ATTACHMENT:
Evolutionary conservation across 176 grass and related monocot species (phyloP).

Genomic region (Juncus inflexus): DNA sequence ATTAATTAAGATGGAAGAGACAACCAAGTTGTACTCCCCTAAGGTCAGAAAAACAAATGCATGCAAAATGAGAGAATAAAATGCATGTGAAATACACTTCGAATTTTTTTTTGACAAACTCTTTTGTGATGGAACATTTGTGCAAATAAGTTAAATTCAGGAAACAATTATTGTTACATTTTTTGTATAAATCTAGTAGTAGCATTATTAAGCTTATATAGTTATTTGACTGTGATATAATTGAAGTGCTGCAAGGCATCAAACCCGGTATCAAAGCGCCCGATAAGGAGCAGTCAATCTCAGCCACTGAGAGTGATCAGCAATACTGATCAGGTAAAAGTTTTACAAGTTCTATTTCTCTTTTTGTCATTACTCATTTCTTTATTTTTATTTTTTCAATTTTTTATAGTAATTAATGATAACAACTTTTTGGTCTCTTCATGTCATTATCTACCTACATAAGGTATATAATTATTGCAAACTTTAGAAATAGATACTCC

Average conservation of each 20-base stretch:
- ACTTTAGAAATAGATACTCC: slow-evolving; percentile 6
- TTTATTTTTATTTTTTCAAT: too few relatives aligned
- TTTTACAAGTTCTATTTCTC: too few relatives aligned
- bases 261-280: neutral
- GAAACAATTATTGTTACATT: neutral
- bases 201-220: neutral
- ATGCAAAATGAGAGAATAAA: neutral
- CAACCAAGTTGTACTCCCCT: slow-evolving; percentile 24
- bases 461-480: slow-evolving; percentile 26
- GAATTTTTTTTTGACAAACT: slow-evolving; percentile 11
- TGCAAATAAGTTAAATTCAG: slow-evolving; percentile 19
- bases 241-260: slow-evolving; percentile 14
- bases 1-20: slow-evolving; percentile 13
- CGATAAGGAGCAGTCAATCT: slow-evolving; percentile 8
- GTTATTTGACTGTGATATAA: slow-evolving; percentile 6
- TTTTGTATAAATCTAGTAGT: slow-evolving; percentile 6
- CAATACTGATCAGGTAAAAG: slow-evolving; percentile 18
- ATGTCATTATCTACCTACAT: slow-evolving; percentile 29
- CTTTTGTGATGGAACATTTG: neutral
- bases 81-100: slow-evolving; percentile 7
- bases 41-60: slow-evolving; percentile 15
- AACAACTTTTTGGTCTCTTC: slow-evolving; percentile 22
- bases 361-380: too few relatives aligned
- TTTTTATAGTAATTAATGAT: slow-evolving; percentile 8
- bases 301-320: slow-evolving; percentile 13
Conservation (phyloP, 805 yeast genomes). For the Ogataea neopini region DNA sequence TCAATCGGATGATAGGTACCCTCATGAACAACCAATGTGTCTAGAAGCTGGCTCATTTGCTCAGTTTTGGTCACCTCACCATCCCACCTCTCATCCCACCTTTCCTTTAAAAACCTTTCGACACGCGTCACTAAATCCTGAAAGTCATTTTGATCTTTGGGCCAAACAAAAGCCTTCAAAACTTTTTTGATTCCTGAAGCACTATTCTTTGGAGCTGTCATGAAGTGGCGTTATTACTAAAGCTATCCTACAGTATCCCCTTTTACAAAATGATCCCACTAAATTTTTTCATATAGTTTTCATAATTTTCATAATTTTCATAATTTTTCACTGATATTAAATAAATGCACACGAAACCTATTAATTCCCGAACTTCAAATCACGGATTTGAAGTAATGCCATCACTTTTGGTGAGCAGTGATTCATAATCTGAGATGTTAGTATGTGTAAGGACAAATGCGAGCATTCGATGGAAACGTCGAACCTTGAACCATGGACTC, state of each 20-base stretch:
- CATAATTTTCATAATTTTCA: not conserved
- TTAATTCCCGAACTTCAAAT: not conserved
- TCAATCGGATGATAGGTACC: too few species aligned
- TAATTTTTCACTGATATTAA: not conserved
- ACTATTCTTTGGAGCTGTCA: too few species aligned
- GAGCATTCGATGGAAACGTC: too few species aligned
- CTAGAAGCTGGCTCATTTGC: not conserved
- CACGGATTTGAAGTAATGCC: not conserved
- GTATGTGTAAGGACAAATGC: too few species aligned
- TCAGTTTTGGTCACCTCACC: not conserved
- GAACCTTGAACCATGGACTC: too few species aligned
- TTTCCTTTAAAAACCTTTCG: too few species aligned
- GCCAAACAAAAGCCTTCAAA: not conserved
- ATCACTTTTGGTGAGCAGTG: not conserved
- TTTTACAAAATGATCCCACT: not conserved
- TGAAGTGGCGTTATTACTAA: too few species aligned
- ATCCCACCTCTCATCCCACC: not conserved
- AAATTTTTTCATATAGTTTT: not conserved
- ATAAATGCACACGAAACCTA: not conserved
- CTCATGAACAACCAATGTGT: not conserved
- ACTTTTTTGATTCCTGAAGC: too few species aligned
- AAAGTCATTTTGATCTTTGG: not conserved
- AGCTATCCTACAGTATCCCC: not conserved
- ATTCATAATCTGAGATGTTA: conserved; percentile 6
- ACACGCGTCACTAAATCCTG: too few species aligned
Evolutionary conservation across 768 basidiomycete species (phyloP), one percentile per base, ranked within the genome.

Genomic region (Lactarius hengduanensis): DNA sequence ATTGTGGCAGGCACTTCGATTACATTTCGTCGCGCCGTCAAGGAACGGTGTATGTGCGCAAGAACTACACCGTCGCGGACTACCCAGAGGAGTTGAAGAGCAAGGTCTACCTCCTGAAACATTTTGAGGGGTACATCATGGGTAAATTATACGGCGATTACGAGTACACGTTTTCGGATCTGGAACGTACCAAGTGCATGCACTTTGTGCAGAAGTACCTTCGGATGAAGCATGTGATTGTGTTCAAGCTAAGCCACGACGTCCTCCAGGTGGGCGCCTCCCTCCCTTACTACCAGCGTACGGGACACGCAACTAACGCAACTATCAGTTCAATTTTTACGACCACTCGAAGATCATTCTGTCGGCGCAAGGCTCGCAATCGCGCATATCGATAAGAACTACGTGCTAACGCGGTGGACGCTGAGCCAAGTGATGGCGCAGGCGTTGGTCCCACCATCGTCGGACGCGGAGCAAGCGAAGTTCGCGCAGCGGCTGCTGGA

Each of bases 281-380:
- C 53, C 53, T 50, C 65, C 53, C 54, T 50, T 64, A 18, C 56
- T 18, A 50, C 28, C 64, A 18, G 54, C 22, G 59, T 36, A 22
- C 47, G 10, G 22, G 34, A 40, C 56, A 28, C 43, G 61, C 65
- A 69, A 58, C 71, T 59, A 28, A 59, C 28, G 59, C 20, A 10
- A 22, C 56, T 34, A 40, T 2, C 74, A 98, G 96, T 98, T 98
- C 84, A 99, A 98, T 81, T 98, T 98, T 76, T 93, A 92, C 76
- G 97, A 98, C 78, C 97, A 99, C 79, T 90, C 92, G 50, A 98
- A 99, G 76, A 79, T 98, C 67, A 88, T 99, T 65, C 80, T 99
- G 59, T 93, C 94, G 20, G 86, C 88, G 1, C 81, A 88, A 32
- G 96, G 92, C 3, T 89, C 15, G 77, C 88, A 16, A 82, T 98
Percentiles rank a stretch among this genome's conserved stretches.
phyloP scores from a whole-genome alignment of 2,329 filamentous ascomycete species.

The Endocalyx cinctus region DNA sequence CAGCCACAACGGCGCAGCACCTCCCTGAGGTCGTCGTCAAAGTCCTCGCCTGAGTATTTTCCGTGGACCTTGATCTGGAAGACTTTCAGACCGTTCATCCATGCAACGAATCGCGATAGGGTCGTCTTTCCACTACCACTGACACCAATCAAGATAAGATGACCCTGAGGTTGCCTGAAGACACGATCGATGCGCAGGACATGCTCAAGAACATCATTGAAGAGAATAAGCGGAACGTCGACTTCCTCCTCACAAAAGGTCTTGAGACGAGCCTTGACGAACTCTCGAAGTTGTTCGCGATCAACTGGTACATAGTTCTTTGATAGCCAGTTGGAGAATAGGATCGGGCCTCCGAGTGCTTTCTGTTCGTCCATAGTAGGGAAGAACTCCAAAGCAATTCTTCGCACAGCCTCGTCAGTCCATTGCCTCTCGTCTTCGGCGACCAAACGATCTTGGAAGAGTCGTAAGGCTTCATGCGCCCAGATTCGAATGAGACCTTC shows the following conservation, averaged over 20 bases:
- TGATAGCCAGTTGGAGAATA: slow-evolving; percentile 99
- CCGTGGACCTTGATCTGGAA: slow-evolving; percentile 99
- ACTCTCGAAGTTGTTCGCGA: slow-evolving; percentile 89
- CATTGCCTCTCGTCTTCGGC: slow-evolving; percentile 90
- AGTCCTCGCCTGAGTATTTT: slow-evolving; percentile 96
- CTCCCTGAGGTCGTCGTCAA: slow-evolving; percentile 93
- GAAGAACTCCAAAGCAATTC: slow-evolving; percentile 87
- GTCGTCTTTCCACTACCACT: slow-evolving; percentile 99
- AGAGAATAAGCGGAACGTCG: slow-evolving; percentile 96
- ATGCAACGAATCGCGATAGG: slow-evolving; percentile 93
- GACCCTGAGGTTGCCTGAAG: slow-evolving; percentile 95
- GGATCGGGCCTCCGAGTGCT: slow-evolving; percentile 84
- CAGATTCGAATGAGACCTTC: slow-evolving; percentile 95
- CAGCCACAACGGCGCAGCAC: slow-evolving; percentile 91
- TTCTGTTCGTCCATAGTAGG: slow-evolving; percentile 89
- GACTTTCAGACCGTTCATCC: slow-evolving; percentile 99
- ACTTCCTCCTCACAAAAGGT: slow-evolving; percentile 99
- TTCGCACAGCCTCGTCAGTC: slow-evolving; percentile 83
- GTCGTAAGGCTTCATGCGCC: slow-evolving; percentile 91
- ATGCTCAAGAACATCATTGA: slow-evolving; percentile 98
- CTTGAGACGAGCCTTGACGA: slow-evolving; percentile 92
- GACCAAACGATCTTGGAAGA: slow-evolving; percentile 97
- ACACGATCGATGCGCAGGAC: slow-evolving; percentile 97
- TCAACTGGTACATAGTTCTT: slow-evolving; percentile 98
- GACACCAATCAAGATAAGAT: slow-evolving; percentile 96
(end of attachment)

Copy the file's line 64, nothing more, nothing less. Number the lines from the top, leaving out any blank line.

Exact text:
- G 97, A 98, C 78, C 97, A 99, C 79, T 90, C 92, G 50, A 98